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Regional Festivals

 

Yangon
The Kyaik Khauk Pagoda is built on a hill on the road to the town of Kyauktan in Thanlyin, about a half-an-hour drive across the river from Yangon.


Mandalay
The Pagoda Festival is held in the month of Dabodwe`. In the first ceremony from the 1st Waxing Day to the 9th Waxing Day of Dabodwe`(February), a number of monks chant Buddhist scriptures nonstop. On the 8th Waxing day, there are communal offerings of dry rations and other necessities to the monks from nearby monasteries.



Bagan
Within the tall arched alcoves of its four sides are the standing images of the Buddha. There are a large collection of green glazed terracotta plaques in the Ananda, the largest assembly in a single building.




Monywa
The pagoda has a unique shape. Receding terraces top the square temple, with a myriad of small stupas surrounding the central golden chedi. The pagoda festival is held around the full moon day of Tazaungmone (November).



Mingun
It was built on 5th waxing day of Tabodwe` of Myanmar Era, but it was left uncompleted due to a prophesy that once the pagoda is completed the country will break up. Had it been completed, it would be a height of some 500 feet and would have been a wonder.



Ayeyarwaddy Division
Maw Tin Zun is also called Nagayit Mountain, Tharana Mountain or Neibban Mountain. The pagoda is believed to have been built in Sakarit 103 by Zeyathena, the king of dragons, enshrining two hair relics of Buddha obtained from the two brothers Tapusa and Balika.



Chin State
The Nagas tribes live in the mountains, valleys and plains of one of the most remote regions on earth, in the northwest corner of Myanmar close to India. They live on both sides of the border.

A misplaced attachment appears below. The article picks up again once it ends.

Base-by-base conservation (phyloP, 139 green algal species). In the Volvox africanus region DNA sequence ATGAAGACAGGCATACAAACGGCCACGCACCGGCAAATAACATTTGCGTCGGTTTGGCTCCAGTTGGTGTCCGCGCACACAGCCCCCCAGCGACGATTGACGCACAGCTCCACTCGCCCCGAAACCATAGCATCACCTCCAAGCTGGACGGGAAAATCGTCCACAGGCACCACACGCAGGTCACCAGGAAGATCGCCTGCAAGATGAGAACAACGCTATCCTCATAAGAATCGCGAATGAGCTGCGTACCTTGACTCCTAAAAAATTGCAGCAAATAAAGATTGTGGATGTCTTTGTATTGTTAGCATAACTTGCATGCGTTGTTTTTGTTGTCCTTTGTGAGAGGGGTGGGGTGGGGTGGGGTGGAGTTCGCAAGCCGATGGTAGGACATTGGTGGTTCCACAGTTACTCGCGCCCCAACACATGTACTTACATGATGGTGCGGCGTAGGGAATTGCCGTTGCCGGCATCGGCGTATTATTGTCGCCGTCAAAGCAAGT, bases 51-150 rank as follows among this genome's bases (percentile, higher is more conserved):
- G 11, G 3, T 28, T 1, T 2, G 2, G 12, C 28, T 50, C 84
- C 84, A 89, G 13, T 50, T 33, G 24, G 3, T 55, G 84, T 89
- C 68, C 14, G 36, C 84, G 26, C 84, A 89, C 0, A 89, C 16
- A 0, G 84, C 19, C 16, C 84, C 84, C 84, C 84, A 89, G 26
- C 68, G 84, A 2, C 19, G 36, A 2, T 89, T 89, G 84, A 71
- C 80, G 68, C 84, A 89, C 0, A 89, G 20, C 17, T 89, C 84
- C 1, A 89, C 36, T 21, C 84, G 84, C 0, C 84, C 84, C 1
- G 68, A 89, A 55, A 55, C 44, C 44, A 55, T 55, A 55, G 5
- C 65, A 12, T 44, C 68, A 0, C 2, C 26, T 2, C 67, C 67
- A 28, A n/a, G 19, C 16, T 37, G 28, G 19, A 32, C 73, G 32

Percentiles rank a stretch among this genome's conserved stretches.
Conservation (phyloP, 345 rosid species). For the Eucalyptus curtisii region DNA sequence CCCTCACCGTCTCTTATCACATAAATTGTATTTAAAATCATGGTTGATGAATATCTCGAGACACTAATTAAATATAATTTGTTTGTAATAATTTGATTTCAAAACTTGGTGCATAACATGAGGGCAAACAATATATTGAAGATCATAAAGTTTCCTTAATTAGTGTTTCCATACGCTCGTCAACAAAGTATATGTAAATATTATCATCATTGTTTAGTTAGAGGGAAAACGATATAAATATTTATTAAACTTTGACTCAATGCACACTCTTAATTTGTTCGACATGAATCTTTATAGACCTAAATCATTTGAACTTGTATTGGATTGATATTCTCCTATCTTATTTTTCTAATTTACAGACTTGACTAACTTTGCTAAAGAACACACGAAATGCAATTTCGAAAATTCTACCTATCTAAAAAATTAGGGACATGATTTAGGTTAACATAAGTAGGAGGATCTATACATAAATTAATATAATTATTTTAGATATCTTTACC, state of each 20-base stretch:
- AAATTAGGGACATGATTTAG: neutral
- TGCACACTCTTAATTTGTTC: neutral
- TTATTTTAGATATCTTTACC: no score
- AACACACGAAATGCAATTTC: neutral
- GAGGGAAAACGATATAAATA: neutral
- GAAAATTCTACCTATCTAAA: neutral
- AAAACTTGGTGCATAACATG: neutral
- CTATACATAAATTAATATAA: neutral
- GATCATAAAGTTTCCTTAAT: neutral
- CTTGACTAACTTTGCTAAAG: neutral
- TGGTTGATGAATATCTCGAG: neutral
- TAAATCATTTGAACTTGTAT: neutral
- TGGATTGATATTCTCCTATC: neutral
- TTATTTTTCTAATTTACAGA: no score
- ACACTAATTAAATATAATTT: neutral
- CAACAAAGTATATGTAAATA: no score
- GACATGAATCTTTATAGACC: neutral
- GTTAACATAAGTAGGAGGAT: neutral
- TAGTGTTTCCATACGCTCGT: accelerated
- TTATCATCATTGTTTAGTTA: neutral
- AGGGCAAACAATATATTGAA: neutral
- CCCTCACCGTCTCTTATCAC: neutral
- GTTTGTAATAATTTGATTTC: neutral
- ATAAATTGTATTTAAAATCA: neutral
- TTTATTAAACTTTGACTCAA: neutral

Kayin State
The Kayin New Year falls on the 1st Waxing Day of Pyatho (usually in December, but some times in January). It is celebrated in Kayin State, Kayin quarters inYangon and in other cities where Kayin dominate.




Magwe
The original height was 52 ft, but it was extended to 82 ft by King Saw Lu of Bagan, enshrining 120 relics and seven gold Buddha images. When it was damaged by earthquake in Kawza Sakarit 1290, it was rebuilt to a height of 99 ft.



Myeik
The Salone Traditional Festival (Sea Gyosies Festival) will be held from 14th to 16th February 2004 at Manjungalet Village on Boncho Island with the aim of developing and promoting Myeik archipelago as a tourist destination and attraction as unspoiled natural beauty of Myanmar for international market.



Mon State
The boulder, stupa and part of the cliff are gilded with gold leaf applied over the centuries by faithful pilgrims. There are many legends about the Pagoda and the"nats" and "spirits".




Pakhokku
This pagoda festival is held for more than one month from the second week of June to the third week of July (Nayone to Waso).





Pyin Oo Lwin
The festival is celebrated around the full moon day of Tabaung (March). Myanmar traditional toys, boxes, baskets, and mats made from seasoned toddy palm leaves are the best selling village products.




Rakhine State
The main pagoda was built in five tiers, surrounded by a variety of stone pagodas. This pagoda festival is similar to other pagoda festivals, but it also includes exciting traditional wrestling.




Salay
Sale` is a small town about 15 km south of Bagan, on the Ayeyarwaddy river. The Shinbinsagyo Pagoda festival is held around the full moon day of Waso (July).



Shan State
The entire length of the cave is 490 feet and there are about 8,000 Buddha images made from various materials like teak, marble, alabaster, brick, cement and lacquer. All the images are enshrined in the nooks and corners of the winding caves.



Shwekyin
Shwekyin, a town in the Bago Division on the bank of Sittoung River, celebrates the light festival on the full moon day of Thadingyut (October.) Thousands of lighted candles on terracotta bowls are floated en masse down the river.



Kachin State
Traditionally Manaw was a Nat Festival, honoring guardian spirits, and the Padain Nat is believed to be the protector and benefactor of the Kachin. There are many versions of Manaw: a version to celebrate the New Year, other versions to celebrate victory in battle, house-warmings, and so on.